The principle of the invention thus makes it possible to combine the respective advantages of inorganic fibers and of steels, thus taking advantage of the very high breaking strength of fibers in traction for prestressing the steel which can then be subjected to much lower stress than the fibers, thus considerably reducing the elongation of the anchor lines.
The prior art (British patent publication GB-A 2 085 939) also includes an anchor line constituted by a sequence of tubular lengths of common longitudinal prestressed cable. But, unlike the present invention, the in-service tension is exerted on the common cable, and the modulus of elasticity of the lengths must be less than that of the cable. That is why this prior art uses lengths made of concrete.
In a first embodiment, the cables are locked by a resin coating the fibers.
In a second embodiment, the cables are locked by mechanical centering devices.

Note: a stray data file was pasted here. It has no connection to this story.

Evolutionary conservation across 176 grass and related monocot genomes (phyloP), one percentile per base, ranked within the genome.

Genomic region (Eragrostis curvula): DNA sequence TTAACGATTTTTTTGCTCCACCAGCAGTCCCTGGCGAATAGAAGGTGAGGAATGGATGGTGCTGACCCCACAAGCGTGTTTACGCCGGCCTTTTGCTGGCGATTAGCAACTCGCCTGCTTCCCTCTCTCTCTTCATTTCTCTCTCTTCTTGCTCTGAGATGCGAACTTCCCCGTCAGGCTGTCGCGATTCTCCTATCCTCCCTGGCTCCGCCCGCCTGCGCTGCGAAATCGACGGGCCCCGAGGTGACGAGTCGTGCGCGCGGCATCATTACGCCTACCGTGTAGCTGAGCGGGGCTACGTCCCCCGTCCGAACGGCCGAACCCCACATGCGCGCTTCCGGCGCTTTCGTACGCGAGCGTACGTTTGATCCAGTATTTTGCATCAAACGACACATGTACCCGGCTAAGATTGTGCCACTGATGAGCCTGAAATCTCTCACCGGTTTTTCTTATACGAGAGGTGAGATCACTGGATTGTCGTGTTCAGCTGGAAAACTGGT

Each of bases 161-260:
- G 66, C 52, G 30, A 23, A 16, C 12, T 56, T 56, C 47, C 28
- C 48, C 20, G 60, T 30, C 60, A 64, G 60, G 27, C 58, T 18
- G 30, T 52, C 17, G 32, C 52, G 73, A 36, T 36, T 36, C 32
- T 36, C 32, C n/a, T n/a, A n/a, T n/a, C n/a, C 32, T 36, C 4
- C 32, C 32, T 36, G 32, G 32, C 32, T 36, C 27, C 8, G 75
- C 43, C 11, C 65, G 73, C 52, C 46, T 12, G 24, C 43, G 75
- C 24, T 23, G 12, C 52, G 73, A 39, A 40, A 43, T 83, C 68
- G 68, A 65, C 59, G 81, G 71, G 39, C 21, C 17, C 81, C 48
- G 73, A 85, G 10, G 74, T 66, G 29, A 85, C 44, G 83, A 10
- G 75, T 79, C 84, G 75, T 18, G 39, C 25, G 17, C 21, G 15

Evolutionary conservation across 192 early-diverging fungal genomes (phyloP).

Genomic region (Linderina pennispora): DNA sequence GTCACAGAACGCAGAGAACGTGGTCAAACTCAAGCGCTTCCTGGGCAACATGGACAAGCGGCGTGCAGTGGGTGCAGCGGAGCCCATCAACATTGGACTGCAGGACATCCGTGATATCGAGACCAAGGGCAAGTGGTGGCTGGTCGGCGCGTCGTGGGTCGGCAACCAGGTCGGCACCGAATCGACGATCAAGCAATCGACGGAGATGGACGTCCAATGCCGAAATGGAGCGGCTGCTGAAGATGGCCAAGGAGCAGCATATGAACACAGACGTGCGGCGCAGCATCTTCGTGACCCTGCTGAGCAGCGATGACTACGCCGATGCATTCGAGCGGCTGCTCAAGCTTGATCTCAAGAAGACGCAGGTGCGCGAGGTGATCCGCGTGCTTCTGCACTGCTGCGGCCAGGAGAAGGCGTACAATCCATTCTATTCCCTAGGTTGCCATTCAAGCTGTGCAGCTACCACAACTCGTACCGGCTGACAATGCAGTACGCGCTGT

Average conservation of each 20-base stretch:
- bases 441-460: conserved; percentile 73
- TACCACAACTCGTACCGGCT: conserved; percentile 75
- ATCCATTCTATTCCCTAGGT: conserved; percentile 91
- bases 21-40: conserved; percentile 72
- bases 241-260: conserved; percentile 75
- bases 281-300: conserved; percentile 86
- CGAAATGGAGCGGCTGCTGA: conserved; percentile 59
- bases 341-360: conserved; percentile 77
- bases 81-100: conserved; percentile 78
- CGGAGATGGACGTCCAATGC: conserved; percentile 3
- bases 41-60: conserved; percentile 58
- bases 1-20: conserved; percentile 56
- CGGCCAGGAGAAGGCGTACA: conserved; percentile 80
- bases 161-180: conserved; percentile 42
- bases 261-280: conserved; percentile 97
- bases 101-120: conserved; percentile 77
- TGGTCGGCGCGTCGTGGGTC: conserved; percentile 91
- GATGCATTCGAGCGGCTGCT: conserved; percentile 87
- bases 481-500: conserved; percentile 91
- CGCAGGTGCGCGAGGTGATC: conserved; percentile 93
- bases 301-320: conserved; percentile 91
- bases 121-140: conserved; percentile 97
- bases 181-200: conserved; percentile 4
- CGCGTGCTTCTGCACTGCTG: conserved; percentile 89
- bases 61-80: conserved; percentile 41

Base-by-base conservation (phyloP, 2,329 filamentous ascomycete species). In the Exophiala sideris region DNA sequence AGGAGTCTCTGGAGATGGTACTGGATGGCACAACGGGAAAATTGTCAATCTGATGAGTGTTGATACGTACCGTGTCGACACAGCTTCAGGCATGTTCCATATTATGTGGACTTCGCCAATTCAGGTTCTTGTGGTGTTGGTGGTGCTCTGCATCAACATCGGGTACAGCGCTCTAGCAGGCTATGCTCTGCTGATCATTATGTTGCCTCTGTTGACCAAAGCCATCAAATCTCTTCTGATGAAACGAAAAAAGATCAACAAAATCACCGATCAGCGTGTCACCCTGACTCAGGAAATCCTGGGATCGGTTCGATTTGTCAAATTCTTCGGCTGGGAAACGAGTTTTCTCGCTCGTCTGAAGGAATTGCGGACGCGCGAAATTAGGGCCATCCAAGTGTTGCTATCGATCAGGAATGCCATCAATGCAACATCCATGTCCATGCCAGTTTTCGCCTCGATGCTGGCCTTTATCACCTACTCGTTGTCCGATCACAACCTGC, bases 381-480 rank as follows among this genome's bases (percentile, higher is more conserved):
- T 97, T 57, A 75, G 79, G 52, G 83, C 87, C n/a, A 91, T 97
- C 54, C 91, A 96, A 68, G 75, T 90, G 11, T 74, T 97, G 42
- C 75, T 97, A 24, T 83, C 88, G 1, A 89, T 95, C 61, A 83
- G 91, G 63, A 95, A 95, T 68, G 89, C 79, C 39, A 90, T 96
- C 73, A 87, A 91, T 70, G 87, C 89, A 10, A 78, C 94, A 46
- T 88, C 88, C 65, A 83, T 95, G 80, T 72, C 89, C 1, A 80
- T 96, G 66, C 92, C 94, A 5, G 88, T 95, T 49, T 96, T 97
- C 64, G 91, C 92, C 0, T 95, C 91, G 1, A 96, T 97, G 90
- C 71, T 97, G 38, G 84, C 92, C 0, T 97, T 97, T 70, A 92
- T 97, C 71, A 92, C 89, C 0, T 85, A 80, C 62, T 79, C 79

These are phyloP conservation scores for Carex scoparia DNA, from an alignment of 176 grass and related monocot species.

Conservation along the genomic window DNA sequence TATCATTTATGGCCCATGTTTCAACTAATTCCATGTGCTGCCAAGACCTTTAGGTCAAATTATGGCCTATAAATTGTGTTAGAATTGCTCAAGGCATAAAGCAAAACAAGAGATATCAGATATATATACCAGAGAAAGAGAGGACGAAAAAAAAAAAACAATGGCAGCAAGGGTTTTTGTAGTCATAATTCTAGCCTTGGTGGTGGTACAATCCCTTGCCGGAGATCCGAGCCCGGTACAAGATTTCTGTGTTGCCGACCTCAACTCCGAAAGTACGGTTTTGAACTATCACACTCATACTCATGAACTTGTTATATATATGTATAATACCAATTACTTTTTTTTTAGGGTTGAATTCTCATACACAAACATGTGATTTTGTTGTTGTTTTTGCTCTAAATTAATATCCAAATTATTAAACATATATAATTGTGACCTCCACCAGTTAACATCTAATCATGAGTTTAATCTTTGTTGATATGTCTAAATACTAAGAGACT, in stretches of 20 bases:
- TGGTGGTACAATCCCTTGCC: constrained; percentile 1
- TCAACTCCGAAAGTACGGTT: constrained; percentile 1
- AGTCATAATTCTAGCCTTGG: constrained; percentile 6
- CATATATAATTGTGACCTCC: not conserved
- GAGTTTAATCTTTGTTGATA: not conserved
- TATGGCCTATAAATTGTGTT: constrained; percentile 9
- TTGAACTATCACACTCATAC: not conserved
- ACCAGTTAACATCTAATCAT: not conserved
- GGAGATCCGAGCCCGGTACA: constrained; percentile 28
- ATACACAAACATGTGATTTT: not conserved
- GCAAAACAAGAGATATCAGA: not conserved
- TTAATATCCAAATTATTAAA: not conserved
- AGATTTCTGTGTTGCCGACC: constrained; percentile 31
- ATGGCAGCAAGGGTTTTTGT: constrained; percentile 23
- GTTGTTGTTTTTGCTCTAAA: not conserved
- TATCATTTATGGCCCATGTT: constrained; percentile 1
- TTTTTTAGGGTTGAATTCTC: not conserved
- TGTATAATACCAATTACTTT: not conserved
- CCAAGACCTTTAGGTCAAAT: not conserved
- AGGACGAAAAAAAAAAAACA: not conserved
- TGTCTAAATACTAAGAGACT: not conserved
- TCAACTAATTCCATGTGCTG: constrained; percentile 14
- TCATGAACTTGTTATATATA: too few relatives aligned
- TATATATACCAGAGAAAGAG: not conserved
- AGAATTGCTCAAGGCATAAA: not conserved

If it is to be used under water, the tube forms a hermetically sealed volume with the outside diameter of the steel tube being preferably chosen in such a manner that the apparent weight of the tube in water is substantially zero.
In a preferred embodiment, the tube is consisted by lengths which are held together end to end by said prestress.
Thus, the fibers constitute a means for assembling the tube when the tube is constituted by lengths disposed end-to-end, thereby avoiding mechanical assembly means or welding, which are always difficult to provide at sea.
The invention also relates to a method of handling and installing such a tube constituted by lengths which are held together and assembled by prestress, said method being applied to constituting an anchor line for a taut line production platform at sea.